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VoL 32, No. 21
LC HOLDS SECOND OF FIVE
SYMPOSIA ON AMERICAN
REVOLUTION MAY 10 AND 11
The second Library of Congress Symposium on the
American Revolution, held Thursday and Friday,
May 10 and 11, in the Coolidge Auditorium, at-
tracted a capacity audience of historians, Government
officials, teachers, and students. Planned by the
American Revolution Bicentennial Office, under the
direction of MritE izabeth Hamer Kegan, Assistant
librarian of Congress, in cooperation with the Li-
brary's advisory board of distinguished historians, this
symposium, like the others in the series, was made
possible by a grant from The Morris and Gwendolyn
Cafritz Foundation, established in 1948 by the late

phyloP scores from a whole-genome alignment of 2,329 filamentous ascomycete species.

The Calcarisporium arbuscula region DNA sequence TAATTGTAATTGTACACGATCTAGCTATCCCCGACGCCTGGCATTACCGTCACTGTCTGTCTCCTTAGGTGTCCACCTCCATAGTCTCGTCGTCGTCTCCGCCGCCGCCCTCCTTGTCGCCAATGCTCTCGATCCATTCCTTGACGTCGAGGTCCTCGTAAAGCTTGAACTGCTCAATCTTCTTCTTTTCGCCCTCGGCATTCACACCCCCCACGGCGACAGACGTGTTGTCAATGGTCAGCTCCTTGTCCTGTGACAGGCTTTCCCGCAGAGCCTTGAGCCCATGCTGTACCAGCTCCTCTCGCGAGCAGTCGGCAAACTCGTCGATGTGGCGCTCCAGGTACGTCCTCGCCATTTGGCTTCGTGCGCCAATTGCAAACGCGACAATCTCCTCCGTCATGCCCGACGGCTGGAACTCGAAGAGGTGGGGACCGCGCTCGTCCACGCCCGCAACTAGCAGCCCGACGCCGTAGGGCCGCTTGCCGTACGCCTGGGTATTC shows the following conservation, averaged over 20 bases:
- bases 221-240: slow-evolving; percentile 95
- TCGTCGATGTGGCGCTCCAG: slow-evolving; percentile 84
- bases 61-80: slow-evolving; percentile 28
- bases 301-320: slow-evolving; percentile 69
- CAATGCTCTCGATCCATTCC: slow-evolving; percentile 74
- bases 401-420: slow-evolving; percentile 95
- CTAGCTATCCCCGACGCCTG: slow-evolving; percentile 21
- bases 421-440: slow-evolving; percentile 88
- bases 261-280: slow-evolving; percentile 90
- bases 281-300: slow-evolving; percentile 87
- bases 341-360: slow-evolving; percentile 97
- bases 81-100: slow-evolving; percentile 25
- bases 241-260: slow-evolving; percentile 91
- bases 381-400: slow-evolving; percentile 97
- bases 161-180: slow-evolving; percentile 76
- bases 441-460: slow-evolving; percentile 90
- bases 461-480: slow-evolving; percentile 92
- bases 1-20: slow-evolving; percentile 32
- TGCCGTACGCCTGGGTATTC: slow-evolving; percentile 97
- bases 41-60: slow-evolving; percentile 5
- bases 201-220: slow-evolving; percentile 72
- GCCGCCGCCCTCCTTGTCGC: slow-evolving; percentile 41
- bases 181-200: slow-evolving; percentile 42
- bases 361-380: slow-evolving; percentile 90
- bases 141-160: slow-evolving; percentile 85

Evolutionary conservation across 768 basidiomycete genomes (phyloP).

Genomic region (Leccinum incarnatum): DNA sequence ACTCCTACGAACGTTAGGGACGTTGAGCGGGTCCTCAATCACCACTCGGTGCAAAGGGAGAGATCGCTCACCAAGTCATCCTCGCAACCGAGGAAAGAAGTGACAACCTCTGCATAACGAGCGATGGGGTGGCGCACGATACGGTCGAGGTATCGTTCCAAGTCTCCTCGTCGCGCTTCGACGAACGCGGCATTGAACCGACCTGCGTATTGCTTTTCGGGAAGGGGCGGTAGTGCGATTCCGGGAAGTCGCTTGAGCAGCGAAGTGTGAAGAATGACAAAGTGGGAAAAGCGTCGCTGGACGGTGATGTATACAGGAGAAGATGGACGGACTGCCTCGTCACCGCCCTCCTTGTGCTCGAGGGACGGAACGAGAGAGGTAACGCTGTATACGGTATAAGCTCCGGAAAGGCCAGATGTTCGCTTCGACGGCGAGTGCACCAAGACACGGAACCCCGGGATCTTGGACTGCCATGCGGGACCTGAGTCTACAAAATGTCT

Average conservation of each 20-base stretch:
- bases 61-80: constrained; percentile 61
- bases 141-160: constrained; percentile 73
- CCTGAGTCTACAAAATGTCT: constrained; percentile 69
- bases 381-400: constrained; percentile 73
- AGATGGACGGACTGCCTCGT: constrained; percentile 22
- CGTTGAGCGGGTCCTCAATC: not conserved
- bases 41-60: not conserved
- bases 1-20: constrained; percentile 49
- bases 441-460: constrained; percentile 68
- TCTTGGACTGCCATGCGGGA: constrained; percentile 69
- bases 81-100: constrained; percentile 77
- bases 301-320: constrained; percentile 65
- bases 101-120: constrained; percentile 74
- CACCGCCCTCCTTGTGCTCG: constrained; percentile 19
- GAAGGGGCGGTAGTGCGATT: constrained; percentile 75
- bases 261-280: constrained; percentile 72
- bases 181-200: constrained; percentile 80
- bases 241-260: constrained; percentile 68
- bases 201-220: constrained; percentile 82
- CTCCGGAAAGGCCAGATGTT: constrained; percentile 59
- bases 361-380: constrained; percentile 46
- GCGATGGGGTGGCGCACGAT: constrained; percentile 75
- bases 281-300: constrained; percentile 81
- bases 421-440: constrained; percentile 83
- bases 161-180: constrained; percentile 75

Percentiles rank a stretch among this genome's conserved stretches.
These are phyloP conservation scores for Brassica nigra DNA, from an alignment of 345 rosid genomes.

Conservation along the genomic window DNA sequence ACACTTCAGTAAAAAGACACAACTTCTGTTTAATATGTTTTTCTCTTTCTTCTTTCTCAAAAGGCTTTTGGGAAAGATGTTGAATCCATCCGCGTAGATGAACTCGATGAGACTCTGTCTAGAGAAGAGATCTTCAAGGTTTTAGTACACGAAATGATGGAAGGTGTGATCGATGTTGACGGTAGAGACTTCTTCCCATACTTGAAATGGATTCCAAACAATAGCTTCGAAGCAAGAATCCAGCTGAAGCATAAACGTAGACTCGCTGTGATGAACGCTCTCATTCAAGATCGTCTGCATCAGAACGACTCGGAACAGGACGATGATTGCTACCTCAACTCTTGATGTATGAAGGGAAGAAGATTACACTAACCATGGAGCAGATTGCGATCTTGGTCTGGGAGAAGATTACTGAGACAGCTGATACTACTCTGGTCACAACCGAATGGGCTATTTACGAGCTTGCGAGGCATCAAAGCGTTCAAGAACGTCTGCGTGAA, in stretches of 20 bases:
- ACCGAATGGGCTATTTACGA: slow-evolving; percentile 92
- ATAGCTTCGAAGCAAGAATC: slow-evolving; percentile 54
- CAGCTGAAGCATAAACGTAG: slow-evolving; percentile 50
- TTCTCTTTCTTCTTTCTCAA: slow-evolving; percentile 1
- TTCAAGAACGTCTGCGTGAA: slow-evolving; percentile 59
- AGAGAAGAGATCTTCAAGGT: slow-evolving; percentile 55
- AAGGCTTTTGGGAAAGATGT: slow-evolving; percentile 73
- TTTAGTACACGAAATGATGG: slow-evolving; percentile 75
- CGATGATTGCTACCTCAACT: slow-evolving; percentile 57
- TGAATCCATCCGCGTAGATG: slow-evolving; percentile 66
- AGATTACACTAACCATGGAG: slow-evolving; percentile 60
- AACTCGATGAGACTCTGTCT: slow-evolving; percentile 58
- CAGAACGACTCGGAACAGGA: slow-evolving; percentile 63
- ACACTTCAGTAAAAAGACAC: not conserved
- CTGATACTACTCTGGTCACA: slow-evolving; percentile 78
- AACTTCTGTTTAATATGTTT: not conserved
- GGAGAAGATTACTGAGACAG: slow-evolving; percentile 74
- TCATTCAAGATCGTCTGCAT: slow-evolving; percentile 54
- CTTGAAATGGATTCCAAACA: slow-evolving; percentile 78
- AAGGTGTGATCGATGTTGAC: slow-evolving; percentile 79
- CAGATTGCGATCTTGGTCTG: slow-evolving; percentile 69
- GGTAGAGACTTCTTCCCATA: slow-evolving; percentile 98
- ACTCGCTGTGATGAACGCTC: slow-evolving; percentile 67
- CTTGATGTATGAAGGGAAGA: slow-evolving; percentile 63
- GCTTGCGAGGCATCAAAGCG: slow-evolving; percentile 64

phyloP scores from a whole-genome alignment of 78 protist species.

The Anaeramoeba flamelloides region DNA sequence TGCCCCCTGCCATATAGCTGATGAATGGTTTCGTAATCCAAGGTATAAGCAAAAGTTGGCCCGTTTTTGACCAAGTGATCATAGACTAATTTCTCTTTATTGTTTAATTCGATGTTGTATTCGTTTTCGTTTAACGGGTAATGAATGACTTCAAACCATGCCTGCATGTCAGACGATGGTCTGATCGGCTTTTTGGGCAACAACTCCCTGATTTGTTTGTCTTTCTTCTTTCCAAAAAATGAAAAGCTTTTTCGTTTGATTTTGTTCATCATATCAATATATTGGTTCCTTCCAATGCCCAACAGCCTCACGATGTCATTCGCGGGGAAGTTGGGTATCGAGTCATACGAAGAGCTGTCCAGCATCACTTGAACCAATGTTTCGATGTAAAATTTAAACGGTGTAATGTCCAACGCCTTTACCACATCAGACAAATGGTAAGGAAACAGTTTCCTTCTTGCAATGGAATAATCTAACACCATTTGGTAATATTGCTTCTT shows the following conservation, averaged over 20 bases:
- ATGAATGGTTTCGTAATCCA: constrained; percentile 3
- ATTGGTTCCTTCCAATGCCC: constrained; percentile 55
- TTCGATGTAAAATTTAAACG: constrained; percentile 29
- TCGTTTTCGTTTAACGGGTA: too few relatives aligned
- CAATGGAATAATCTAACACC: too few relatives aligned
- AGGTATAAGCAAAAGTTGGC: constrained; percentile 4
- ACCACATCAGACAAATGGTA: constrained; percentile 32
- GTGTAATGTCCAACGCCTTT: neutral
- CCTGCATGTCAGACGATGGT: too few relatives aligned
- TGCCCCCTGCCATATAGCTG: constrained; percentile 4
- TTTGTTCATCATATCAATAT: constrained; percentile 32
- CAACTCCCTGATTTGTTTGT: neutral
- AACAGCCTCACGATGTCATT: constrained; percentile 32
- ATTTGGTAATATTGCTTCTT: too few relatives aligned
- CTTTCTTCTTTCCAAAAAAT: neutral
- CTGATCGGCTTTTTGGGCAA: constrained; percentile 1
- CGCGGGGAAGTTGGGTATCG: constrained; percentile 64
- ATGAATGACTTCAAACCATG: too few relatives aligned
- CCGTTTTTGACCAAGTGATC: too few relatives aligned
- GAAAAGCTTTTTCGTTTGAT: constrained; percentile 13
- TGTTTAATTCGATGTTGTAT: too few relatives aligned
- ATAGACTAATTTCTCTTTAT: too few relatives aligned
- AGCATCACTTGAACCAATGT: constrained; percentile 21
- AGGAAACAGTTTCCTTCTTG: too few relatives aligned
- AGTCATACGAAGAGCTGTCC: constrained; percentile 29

Mr. Cafritz, Washington realtor and philanthropist.
The grant also supports the publication of the papers
delivered at the symposia; already published is The
Development of a Revolutionary Mentality, a collec-
tion of papers read at the 1972 symposium.
Julian P. Boyd, Editor of The Papers of Thomas
Jefferson, Princeton University, served as Chairman
of this two-day meeting, devoted to "Fundamental
Testaments of the American Revolution." Mr. Boyd
said, in introducing the speakers, that it was "fitting,
particularly in this time of grave national crisis, that
we should examine our beginnings in all humility, not
in i spirit of reverence or uncritical adulation but to
discover whether and how far the ship of state has
been blown off its original course. From our some-
what perilous ifrC of vantage, tfe grepts onor we
can pay to th i ,lutio ary generatimli o inform
ourselves, to VItp ulf stand, and t emulate if
possible its codi~-gdn accepting jvt responsi-